When performing in stage or film productions, actors are often required to act in scenes that are charged with emotion. Whether the emotion is joy, love, fear, anger, or one of many others, the process is often the same. Such scenes can be remarkably difficult, but with adequate preparation, they can be acted with skill and mastery.
Define the character's emotional state. Before you can act in an emotional scene, you must first be clear about your character's emotions. Read your lines thoroughly to gain a full understanding, and keep an eye out for dual emotions. For example, your character might be expressing grief with a dramatic show of anger, or may be feigning love when he or she actually feels revulsion.
Understand your motivations. Study the rest of the script to understand why your character is experiencing the emotional scene. What events led up to that moment? What other characters are in the scene, and how does your character relate and react to them? How are they involved in the emotional scene? If possible, develop a knowledge of events that preceded the play; if they are not available, make up details that sound plausible. The more you understand your character's story, the better able you will be to act in their role.
Collect similar experiences. Although it may be painful in the case of sad or angry emotional scenes, it is crucial that you be able to experience the same emotions as your character. The more genuine the feeling, the better your performance will be. Think through your past to gather experiences that elicit the emotion your character is showing. Choose events that produce a strong, easily identifiable emotion. If you do not have any, consider events in the lives of people close to you, or make them up.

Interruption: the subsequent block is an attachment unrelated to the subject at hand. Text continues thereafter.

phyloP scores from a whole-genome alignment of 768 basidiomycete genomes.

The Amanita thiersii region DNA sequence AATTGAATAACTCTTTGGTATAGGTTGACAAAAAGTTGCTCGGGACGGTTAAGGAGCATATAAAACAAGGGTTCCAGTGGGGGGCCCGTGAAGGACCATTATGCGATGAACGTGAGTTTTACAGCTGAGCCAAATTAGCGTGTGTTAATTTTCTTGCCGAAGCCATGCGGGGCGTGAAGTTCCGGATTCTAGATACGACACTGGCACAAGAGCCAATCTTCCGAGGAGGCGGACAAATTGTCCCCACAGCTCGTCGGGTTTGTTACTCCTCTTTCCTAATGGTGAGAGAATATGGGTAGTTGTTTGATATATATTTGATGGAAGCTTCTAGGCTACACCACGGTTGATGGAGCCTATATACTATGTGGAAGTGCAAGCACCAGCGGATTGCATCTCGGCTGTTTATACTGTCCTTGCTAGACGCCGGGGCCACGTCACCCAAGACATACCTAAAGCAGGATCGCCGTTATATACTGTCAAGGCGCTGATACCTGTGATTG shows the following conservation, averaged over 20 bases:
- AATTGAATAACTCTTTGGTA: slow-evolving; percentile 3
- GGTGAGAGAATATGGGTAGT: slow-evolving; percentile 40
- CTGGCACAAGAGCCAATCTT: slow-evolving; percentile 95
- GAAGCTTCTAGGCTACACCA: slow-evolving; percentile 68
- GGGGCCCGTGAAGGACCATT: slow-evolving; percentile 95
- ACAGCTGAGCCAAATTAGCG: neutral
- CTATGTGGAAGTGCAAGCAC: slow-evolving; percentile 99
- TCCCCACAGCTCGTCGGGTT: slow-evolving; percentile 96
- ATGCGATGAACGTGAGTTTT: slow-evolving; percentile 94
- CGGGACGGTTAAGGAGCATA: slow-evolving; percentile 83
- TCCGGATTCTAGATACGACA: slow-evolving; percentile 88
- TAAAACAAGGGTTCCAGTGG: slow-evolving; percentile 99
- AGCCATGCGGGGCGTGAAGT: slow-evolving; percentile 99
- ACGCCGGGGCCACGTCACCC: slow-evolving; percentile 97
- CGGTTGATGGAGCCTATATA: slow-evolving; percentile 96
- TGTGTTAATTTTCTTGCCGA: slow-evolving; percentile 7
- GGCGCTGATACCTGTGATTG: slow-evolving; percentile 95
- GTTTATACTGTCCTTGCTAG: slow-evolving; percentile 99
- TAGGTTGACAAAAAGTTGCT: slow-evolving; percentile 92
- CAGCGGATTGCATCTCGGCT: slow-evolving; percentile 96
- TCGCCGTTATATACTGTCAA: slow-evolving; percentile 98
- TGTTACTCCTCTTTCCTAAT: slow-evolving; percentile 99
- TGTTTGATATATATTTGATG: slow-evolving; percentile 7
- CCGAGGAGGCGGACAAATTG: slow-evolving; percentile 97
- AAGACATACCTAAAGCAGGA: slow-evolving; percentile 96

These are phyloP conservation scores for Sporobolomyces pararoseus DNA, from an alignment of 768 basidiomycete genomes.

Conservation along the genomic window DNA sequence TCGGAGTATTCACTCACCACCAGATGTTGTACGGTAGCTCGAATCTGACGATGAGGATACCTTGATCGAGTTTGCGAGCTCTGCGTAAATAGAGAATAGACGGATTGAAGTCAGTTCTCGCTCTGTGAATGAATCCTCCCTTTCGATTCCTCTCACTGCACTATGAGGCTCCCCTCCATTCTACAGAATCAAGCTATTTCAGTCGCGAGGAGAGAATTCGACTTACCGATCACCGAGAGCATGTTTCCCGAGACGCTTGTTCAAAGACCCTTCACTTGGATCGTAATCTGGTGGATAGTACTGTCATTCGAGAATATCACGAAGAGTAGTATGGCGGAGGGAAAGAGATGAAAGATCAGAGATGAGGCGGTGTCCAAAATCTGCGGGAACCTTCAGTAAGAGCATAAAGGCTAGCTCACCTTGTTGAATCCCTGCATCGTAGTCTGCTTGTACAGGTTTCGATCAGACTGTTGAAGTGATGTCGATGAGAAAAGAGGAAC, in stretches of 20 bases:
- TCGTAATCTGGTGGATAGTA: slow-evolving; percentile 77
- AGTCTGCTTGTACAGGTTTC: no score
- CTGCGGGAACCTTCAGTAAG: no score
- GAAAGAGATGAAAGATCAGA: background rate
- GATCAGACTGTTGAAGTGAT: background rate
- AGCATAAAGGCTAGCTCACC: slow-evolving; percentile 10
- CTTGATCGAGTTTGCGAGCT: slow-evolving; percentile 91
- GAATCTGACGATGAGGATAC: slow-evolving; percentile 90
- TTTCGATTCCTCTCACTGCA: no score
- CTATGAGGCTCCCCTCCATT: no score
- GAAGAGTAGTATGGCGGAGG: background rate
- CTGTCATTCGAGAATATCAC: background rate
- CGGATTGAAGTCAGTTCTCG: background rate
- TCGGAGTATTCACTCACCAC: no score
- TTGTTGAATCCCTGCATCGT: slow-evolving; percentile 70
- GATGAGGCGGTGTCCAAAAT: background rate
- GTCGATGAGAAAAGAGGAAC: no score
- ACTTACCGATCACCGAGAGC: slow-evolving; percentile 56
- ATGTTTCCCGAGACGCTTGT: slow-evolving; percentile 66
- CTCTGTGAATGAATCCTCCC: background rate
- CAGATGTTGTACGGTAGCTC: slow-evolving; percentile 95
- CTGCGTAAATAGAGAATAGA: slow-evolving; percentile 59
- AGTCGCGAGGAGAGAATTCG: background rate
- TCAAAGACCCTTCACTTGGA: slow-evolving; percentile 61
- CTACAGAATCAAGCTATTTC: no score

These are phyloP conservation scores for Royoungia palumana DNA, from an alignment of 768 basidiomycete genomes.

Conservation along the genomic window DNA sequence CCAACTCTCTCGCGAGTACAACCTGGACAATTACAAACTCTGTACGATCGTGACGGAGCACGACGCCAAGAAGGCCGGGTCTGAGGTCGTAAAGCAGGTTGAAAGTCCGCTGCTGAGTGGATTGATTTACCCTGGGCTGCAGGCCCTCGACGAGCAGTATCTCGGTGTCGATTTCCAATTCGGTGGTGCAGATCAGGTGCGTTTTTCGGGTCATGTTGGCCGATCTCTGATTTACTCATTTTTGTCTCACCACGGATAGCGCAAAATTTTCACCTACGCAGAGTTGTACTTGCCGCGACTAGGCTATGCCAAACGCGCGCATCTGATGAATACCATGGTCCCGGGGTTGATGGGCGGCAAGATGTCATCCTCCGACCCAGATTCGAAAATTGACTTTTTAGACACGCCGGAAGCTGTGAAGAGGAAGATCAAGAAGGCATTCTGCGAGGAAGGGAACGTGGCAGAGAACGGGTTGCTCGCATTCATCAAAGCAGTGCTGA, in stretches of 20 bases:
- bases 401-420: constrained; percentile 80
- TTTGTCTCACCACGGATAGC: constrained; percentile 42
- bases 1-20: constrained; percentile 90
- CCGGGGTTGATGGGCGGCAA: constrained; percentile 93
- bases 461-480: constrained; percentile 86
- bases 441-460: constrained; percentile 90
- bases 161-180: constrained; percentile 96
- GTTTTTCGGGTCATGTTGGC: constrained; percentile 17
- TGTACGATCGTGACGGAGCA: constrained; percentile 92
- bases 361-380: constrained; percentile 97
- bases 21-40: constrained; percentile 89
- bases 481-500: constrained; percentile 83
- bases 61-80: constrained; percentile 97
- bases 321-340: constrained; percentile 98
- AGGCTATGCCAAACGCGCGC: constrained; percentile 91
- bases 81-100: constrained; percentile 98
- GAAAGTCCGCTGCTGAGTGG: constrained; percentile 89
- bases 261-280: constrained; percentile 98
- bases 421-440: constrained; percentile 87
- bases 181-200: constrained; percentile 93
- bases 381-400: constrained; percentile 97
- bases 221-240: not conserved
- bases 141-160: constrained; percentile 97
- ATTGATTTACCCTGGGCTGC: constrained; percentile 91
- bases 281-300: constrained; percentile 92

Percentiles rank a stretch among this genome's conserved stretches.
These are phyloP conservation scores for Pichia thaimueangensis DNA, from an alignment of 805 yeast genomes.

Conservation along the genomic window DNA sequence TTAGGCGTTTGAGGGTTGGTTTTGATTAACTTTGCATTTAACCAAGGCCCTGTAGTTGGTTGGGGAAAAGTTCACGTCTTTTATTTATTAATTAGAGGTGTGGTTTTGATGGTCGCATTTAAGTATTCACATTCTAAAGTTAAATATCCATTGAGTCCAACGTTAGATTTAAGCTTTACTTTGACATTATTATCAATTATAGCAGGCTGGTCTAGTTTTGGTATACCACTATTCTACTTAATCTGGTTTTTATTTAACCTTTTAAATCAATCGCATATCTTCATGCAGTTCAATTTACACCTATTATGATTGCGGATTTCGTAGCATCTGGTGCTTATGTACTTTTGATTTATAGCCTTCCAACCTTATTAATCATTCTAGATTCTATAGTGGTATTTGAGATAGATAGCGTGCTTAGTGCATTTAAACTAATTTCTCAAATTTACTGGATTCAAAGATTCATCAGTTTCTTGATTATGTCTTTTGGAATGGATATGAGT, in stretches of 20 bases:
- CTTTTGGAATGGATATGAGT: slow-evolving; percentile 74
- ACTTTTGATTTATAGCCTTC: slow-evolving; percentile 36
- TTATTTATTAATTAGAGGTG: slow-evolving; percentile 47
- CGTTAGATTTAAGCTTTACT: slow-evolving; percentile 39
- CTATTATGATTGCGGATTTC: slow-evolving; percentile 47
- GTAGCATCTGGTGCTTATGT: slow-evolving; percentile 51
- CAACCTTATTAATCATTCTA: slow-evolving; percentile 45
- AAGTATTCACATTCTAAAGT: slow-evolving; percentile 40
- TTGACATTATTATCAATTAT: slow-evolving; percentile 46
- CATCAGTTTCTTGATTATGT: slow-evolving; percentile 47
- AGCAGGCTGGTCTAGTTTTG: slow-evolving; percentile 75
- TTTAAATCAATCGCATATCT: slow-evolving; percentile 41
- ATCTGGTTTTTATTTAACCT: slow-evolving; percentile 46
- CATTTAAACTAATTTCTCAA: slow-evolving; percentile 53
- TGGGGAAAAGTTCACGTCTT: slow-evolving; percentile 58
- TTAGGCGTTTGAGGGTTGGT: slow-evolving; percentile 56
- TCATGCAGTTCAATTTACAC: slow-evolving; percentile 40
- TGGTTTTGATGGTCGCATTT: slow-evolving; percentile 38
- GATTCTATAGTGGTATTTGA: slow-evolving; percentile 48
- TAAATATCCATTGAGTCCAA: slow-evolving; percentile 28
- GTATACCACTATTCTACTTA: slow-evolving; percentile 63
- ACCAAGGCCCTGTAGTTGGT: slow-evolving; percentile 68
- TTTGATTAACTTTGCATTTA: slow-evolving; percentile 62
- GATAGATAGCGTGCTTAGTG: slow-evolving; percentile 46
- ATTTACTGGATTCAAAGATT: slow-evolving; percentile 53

Call up emotion on cue. Once you have collected your emotional experiences, spend time reliving them. Do it over and over, and be very aware of the physical experience of the emotion. How does your body feel? Does your heartbeat speed up? Do you get tears in your eyes? Hone this physical response until you are able to think of your collection of experiences (or just one) and call up that response on cue.
Apply to your scene. With that knowledge, try some classical conditioning with your lines. When you say a line that is supposed to be accompanied by tears, be able to call up that physical and emotional response. Do it over and over until that line is solidly associated with your target emotion. The process should be second nature. Make the experience your character's, so that when you are saying the lines, you are experiencing the emotion as the character.
Elizabeth Smith has been a scientific and engineering writer since 2004. Her work has appeared in numerous journals, newspapers and corporate publications. A frequent traveler, she also has penned articles as a travel writer. Smith has a Bachelor of Arts in communications and writing from Michigan State University.